Build a goal tree to improve metrics that matter with your optimization program

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This article is part of The Optimization Methodology series.

When you build an optimization strategy for your company, align your program’s testing efforts to your company goals by creating a goal tree. Without a strategic guide, you risk building unfocused or inefficient tests that consume time and resources without producing results. Start by focusing your testing program on achieving quick wins with impactful tests that affect the bottom line. You can decide where to focus your optimization efforts and find multiple avenues to generate impact through optimization. A goal tree also helps stakeholders grasp the value of your optimization efforts in a language they understand.

As you can see in the example above, each goal is a set of smaller goals. For example, to reach the revenue goal of $2.0M, this company estimates it has to hit two other goals first—getting 2 million site visitors and generating an average of $1 of revenue from each. Those two metrics depend on reaching several other, more granular goals. Top-level metrics roll directly into smaller KPIs for which you optimize. See Set up revenue tracking for more information.

You only need to build a goal tree once and consult it multiple times throughout the iterative optimization cycle:

  • Use it to judge the impact of each potential campaign or experiment when prioritizing your backlog or building your roadmap.
  • Consult it when designing specific tests.
  • Examine it when analyzing your results to consider the impact on key performance indicators (KPIs).

Use the goals in your tree to identify other departments that care about the same metrics; these departments might offer additional resources and support for your program. You can also use the tree to communicate optimization goals and gains to an executive sponsor.

The optimization program manager should update the goal tree if your company’s business model changes. Team members focusing on A/B testing strategy and analysis should also work closely with this document.

Materials to prepare

  • Company-wide and business-unit key performance indicators
  • Benchmark performance metrics: conversion rates, RPV, LTV, AOV
  • Leading indicator metrics: test velocity, efficiency, quality, agility
  • Program budget

People and resources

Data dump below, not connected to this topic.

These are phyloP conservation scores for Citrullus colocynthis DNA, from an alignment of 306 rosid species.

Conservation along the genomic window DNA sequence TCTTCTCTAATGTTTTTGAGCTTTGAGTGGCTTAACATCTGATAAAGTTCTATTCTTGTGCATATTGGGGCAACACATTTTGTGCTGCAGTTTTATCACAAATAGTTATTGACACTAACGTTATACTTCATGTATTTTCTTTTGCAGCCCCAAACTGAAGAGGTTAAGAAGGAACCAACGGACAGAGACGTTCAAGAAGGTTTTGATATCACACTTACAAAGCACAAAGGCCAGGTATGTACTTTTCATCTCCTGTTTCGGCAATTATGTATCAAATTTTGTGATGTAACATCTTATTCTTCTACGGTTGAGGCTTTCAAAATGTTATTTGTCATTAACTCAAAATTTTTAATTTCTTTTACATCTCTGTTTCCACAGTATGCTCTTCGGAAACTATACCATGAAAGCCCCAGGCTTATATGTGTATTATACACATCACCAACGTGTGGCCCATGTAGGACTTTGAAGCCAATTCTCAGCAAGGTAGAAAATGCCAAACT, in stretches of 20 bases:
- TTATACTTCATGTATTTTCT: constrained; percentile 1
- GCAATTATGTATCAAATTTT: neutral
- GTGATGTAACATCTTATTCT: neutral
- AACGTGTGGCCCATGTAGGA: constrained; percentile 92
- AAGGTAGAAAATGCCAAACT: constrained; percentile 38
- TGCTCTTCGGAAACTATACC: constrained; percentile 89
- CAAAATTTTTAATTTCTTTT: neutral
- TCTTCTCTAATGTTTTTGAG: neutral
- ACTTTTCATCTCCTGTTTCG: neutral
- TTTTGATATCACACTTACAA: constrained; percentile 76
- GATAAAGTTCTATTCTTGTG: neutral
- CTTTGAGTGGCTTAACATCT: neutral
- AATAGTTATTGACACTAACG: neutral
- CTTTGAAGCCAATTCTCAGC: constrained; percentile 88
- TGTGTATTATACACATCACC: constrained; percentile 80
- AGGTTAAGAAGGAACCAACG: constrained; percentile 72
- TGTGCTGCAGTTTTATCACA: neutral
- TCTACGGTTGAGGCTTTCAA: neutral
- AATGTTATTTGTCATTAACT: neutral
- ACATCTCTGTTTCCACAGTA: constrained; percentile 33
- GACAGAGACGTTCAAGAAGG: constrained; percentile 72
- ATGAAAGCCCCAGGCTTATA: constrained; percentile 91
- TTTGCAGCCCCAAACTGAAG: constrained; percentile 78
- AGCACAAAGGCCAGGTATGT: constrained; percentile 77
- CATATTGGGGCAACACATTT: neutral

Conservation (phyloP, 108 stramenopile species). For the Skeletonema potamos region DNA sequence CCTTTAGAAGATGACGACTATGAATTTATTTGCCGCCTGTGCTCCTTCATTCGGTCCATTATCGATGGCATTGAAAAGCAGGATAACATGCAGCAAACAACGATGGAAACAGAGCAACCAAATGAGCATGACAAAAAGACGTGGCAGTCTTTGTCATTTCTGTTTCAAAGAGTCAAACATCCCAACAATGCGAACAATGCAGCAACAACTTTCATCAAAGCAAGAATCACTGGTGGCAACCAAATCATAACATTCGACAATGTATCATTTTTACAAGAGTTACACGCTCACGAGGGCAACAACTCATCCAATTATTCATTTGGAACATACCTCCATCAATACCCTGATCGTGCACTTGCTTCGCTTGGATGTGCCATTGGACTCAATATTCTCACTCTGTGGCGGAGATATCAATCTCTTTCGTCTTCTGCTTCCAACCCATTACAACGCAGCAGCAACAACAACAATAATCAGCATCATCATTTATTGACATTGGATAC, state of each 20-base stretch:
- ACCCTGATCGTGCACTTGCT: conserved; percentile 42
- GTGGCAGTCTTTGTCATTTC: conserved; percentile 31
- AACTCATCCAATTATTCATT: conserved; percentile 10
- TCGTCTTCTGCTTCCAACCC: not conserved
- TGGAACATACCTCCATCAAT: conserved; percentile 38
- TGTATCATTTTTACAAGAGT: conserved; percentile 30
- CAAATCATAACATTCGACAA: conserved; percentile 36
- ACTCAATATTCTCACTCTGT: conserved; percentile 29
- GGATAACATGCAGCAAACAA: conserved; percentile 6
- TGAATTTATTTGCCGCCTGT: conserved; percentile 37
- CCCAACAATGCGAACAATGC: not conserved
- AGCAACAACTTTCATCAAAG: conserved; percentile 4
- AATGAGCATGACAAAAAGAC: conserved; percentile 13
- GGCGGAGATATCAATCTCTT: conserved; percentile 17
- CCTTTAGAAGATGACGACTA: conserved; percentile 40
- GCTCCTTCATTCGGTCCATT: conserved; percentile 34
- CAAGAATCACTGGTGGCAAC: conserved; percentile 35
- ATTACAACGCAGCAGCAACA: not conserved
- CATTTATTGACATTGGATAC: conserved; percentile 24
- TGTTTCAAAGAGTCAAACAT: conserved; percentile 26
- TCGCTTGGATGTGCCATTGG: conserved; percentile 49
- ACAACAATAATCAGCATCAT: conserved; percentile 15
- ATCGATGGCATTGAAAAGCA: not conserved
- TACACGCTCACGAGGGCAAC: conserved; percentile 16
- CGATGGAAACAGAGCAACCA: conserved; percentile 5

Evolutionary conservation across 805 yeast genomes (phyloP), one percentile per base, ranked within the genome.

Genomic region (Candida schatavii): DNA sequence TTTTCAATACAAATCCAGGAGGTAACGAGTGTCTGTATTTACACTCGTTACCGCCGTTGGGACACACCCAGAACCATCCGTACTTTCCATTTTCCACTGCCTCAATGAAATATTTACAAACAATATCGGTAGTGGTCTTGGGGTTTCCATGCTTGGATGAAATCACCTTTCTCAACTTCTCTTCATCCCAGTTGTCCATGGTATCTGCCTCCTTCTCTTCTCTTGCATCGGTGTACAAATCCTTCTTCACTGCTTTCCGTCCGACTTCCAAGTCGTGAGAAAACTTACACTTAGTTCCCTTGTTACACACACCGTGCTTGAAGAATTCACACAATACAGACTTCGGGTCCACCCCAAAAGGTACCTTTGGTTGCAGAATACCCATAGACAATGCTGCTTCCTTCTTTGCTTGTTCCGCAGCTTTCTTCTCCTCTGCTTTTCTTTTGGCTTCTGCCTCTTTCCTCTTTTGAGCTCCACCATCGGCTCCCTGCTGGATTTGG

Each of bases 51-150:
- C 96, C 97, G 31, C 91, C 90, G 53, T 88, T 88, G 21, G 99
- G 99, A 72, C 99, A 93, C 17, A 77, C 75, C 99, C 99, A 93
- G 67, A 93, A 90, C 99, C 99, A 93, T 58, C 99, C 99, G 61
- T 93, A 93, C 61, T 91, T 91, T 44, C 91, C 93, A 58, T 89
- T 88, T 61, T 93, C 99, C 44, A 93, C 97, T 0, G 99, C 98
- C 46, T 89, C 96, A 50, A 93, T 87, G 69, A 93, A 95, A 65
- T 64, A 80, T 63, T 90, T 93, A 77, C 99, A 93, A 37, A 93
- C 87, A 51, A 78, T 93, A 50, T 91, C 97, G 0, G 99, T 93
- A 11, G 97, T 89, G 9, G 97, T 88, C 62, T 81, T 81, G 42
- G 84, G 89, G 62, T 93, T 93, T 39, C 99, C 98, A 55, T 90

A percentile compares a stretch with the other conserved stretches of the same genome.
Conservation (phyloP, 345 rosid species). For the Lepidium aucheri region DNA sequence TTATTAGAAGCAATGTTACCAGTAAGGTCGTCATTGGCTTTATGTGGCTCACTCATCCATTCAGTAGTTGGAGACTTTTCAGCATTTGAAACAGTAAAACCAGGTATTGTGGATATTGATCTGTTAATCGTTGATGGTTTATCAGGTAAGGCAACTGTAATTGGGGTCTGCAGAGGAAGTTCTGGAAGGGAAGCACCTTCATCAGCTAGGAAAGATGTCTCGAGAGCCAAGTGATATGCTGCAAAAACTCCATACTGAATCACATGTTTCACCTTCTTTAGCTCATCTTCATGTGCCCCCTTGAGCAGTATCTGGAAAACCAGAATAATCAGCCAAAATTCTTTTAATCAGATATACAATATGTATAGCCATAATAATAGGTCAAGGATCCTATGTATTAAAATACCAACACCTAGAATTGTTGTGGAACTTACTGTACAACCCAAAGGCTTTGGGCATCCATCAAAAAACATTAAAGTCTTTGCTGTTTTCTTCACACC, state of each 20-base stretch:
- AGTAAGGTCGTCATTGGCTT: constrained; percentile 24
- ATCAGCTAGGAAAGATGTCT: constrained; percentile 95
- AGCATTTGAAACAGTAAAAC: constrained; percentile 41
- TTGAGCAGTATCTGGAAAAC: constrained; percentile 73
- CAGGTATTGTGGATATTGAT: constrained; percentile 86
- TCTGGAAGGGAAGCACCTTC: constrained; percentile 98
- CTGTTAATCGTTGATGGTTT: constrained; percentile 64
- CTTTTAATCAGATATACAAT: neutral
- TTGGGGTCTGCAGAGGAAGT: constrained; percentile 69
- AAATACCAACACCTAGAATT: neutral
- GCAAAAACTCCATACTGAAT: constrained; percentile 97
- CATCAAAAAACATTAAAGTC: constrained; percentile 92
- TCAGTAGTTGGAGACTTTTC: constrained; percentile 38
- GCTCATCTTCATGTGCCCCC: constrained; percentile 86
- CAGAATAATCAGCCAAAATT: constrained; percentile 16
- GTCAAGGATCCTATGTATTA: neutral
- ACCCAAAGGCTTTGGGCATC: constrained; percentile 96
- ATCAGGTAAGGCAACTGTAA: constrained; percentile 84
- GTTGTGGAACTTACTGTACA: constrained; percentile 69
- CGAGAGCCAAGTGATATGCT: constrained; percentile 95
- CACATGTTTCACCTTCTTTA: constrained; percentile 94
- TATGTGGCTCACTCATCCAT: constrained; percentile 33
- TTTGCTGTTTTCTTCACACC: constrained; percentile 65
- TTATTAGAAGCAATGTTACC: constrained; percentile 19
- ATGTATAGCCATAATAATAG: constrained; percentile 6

• Program manager
  • Team leads (technical, design, analytics)
  • Executive sponsorship

Actions you will perform

  • Benchmark KPIs and baseline modeling
  • Goal trees exercise
  • Align with stakeholders on optimization program goals
Deliverables
  • Revenue tree or similar outline of hierarchy of goals
  • ROI Models
Watch out for:
  • Many organizations have an internal debate about the most important metrics, but it is important to focus on the right top-line goals.
  • Leading indicators are important to test, but often poorly understood and under-tested.

Build a goal tree

Download a goal creation workbook. Choose the template for your industry vertical:

Modify the template by asking yourself how the company generates revenue and how each metric breaks down into smaller metrics.

Remember that the smaller categories should equal the larger category in value.

Use a goal tree

Focus your testing efforts on the KPIs at the bottom of the tree. These metrics are opportunities to optimize for profitability. Focusing on smaller pieces can help you raise the win rate because experiments run faster and are more likely to reach statistical significance. The lift you generate rolls directly to the metric at the top.

Combining your goal tree research with data from your analytics platform can help you determine where to optimize for the biggest impact.

If you see an improvement that confirms your hypothesis, consider utilizing this insight through personalization. For example, display a banner for building up a stock of pet food to visitors who have browsed pet food in the past. Match your site experience to SEM campaigns that promote high-value pet food brands. Create humorous pet food campaigns for younger audiences and value-oriented messaging for discount shoppers.

Goal trees focus your optimization strategy on concrete metrics, ensuring that your team’s efforts to design and manage campaigns and experiments have an impact.